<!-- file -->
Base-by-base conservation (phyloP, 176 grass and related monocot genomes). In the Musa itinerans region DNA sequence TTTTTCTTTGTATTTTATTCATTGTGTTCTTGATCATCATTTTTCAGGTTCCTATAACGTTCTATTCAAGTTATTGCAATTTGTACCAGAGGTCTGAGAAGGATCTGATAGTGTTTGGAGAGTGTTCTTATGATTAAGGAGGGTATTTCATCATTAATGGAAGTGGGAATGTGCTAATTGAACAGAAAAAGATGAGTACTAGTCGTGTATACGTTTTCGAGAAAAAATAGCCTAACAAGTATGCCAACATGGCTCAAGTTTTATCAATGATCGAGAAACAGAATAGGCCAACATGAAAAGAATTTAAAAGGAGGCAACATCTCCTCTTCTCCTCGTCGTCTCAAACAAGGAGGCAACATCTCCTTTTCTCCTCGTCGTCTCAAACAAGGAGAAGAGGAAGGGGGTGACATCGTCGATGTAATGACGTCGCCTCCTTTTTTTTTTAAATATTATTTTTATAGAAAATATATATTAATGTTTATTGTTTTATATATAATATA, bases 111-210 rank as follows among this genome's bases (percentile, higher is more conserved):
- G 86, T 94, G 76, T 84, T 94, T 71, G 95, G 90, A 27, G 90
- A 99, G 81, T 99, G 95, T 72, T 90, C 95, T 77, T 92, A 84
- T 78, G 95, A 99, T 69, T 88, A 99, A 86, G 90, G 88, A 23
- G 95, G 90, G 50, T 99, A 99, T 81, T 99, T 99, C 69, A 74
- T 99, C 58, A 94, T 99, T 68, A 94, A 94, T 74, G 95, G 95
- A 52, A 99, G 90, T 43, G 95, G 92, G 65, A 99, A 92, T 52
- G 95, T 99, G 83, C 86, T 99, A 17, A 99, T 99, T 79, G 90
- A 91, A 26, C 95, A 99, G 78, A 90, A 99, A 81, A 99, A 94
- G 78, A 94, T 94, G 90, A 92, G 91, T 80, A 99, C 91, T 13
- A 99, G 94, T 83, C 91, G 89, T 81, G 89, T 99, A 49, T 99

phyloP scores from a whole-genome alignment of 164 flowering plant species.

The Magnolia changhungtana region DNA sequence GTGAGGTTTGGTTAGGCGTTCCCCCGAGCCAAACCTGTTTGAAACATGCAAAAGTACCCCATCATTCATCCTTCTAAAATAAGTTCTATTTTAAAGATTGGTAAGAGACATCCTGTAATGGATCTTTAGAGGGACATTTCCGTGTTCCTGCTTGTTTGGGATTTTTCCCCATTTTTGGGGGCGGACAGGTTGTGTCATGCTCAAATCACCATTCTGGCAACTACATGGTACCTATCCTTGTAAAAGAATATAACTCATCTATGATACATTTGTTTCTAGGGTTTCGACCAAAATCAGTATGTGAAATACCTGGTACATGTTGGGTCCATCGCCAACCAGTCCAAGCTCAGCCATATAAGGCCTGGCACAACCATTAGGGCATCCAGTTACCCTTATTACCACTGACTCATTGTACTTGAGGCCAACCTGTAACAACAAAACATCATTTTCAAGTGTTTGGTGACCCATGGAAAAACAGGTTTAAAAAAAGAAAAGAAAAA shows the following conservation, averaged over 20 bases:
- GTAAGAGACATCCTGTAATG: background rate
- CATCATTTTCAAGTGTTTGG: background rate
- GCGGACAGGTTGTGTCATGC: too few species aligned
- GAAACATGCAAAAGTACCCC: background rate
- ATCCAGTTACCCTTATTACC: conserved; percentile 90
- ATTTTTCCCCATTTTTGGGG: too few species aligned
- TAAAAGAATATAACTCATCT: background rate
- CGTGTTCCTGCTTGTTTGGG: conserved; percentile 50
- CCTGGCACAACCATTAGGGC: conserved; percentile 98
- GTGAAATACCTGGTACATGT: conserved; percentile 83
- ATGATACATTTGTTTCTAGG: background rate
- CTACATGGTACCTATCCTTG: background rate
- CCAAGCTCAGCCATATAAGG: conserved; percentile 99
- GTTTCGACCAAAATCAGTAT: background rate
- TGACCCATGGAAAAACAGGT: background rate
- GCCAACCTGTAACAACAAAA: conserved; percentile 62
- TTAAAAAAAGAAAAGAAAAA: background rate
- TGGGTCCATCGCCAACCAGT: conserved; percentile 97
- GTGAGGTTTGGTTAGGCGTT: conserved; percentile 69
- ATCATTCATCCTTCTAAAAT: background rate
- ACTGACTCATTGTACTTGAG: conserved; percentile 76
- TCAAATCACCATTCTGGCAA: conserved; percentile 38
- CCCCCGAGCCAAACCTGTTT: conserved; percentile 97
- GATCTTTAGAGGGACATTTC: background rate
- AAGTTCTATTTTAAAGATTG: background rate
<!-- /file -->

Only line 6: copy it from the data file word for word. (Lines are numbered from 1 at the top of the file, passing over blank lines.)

- T 99, C 58, A 94, T 99, T 68, A 94, A 94, T 74, G 95, G 95